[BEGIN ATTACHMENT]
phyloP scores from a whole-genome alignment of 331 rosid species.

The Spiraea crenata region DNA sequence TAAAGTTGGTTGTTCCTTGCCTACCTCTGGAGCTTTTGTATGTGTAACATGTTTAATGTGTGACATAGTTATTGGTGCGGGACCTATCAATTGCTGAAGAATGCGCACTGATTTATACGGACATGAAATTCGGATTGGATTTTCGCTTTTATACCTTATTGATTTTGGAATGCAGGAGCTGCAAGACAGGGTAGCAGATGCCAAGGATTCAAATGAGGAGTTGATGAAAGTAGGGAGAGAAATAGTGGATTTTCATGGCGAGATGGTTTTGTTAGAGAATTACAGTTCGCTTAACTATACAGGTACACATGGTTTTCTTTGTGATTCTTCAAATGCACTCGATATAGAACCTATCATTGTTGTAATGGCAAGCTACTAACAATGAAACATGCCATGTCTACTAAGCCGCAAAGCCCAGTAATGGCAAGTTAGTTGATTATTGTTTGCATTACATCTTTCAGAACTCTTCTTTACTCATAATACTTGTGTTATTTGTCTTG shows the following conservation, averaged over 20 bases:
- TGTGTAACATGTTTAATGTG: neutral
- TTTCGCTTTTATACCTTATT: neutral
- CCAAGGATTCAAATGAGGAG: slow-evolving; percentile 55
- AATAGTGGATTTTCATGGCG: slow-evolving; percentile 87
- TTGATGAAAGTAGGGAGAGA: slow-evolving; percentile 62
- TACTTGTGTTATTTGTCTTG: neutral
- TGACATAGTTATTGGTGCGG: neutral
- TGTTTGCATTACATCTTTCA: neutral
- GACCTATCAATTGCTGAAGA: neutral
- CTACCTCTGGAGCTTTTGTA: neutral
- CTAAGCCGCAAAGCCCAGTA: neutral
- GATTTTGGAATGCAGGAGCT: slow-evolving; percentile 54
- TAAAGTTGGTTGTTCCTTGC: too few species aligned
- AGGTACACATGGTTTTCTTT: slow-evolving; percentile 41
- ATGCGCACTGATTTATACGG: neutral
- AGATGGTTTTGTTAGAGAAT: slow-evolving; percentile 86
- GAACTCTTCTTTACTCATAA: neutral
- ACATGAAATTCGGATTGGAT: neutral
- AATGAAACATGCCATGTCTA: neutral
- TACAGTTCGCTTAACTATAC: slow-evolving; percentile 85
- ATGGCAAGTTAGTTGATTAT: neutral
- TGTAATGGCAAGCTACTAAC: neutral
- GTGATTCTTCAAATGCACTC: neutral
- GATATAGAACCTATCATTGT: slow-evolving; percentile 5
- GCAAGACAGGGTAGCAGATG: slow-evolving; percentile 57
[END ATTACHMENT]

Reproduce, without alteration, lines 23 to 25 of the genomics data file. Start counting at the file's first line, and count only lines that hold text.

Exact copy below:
- ATGGCAAGTTAGTTGATTAT: neutral
- TGTAATGGCAAGCTACTAAC: neutral
- GTGATTCTTCAAATGCACTC: neutral